'Parties for the family, by the family' a threat to democracy: Modi

Says ‘public feting of politicians convicted of corruption’ a matter of grave concern

'Parties for the family, by the family' a threat to democracy: Modi

Narendra Modi. PTI file

Aditi Tandon

Tribune News Service

New Delhi, November 26

Prime Minister Narendra Modi on Friday called for a national awakening against family-based political parties describing outfits controlled and run by families as a danger to Indian democracy.

In wide-ranging remarks on the occasion of the Constitution Day celebrations at the Central Hall of Parliament, the prime minister also flagged the trend of public felicitation of politicians convicted of corruption as a matter of grave concern asking if this was the society we wanted for our youngsters.

He also questioned the past governments for not stressing constitutional duties enough and noted that if the path of duties had been emphasised after Independence, rights of the people would have been naturally secured.

But the PM's most direct attack was on dynastic politics.

"India is a democratic nation. Parties have their special significance and are a tool to taking the principles of the Constitution to the people. But can parties that themselves have lost democratic character protect Indian democracy? Today, India is moving towards a danger from Kashmir to Kanyakumari. Political parties for the family, by the family are a danger to democracy," the PM said in veiled attacks on the Congress and other family-run parties.

Drawing a distinction between families that send more than one person into politics on the basis of merit and parties that are controlled by a single family over generations, the PM said a national awakening is needed towards this threat.

"Family-controlled parties are a threat to our democratic character. They are the antithesis of what the Constitution teaches us. I don’t say more than one people from a party can’t enter politics on the grounds of merit but a party run by one family for generations, controlled by one family is a danger to democracy. We need national awareness to this end," said the PM, citing an example of Japan where a similar movement against dynastic politics succeeded.

The PM then went on to question people who fete those convicted of corrpution.

"Does the Constitution license corrpution? It is a matter of concern that after courts have convicted someone of corruption, there is a competition to fete and honour such people publicly for political purposes. What impression does such a trend give to youngsters? Won't they feel it is normal to be corrupt because society will accept you after some years? Chances for improvement should be given to such people but the competition to honour them in public is worrisome," the PM said.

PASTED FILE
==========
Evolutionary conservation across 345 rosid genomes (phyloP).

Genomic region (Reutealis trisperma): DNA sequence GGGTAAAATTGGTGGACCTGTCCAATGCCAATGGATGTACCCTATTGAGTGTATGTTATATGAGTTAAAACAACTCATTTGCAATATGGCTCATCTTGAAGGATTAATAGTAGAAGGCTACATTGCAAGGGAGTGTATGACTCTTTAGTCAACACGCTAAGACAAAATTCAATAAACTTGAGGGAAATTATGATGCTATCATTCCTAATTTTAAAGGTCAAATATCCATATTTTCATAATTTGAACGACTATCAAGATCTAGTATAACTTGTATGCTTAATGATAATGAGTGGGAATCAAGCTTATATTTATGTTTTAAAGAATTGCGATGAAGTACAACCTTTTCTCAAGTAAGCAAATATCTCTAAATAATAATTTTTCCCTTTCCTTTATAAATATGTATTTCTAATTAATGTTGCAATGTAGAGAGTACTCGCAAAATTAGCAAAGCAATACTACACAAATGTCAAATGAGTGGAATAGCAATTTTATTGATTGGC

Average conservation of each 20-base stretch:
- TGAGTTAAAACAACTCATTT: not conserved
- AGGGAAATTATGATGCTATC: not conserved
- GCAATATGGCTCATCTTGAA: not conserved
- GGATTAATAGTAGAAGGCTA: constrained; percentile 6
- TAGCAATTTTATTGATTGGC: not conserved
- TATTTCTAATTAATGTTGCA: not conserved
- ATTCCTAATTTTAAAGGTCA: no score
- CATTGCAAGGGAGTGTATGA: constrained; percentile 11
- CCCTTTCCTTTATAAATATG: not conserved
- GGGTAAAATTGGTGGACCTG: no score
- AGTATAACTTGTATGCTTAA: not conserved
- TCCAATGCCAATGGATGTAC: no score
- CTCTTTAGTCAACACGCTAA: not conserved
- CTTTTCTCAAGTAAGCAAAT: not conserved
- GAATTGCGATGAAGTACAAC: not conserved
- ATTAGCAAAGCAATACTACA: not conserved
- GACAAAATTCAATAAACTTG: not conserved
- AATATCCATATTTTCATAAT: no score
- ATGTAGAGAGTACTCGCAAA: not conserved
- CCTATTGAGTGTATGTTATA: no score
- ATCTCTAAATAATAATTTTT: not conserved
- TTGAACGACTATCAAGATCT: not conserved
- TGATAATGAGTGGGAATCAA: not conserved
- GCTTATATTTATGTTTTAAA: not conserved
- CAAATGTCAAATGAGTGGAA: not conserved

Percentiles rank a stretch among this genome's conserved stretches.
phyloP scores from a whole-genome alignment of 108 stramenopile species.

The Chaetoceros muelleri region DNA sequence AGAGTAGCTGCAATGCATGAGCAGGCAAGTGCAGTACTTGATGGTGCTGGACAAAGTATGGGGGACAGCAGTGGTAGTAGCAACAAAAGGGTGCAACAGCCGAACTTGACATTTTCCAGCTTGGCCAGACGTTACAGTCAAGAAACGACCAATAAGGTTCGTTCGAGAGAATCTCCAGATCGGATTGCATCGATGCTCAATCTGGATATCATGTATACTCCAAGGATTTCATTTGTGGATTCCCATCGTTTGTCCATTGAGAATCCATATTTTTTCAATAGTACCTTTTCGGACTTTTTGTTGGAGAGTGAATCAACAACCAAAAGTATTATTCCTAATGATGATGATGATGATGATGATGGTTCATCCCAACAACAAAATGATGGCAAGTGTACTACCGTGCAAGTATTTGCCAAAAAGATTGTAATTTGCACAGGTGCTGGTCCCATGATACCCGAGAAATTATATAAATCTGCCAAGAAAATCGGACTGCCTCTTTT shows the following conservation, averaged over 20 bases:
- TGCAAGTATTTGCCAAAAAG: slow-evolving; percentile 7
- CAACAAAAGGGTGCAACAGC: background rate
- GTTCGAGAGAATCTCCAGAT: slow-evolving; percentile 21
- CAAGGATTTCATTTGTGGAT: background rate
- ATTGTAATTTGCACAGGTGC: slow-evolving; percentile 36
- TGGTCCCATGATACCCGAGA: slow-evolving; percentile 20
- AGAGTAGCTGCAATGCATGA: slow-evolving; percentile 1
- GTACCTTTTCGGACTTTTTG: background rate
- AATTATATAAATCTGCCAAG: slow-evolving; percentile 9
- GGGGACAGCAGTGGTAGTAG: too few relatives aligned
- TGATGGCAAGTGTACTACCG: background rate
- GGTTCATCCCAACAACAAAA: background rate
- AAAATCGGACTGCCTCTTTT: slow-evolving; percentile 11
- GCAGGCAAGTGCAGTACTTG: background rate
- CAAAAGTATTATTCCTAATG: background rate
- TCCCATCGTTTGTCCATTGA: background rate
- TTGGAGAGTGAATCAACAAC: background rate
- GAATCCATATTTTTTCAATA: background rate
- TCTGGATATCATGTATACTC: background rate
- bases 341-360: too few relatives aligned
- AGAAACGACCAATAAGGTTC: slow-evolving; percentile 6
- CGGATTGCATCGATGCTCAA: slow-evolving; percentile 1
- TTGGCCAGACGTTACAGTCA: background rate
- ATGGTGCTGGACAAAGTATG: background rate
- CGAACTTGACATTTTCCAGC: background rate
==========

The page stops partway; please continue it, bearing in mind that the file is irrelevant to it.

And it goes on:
He also lashed out at the past governments for “squandering” Mahatma Gandhi's legacy of stress on national duties saying had duties been emphasised right since Independence the rights of people would have been protected in normal course.

"Mahatma Gandhi in his lifetime stressed duties by way of cleanliness, women's empowerment. After Independence the seeds he had sown should have transformed into a thriving tree but governance structures that took root stressed only rights. It would have been better if after Independence, duties would have been emphasised. That way rights would have been protected on their own," the PM said, noting that fulfilment of duties led to the creation of a cohesive society and every time someone does their duty, someone else's right is protected.

The prime minister asked for moving towards the path where citizens seek to realise their rights through the performance of their duties.

The PM also took the occasion to take a jibe at the opposition with 13 parties, including the Congress, boycotting the Constitution Day event.

"I wonder if we could have written even a single page had we been tasked with the drafting of the Constitution in today's times when politics overwhelms national interest more often than not. The founders of the Indian Constitution, on the other hand, had national interest foremost in their minds and kept personal differences apart to give us the Constitution," Modi said to a thunderous applause.

He added that the Constitution Day event in Parliament was not a BJP or a government function.

"This is an event to hail the memory of Dr BR Ambedkar and other founders of the Constitution and has been organised by the presiding officers of the two Houses. Their chairs have a dignity which everyone must honour," the PM said, recalling that the opposition had similarly boycotted in Parliament his speech to mark the 150th anniversary of Dr Ambedkar.

The PM also asked past governments why they never thought of celebrating Constitution Day as a marker of evaluation of whether governance was headed in the right direction.

"These very people asked why the NDA government decided to celebrate Constitution Day. What was the need? It is surprising that while we hail an event associated with Dr Ambedkar's memory, such thoughts should even cross someone's mind. The country will not accept this," the PM said.

President Ram Nath Kovind also addressed the event calling for MPs to perform their duties as expected of them under the Constitution.

The President later led a joint reading of the Preamble.

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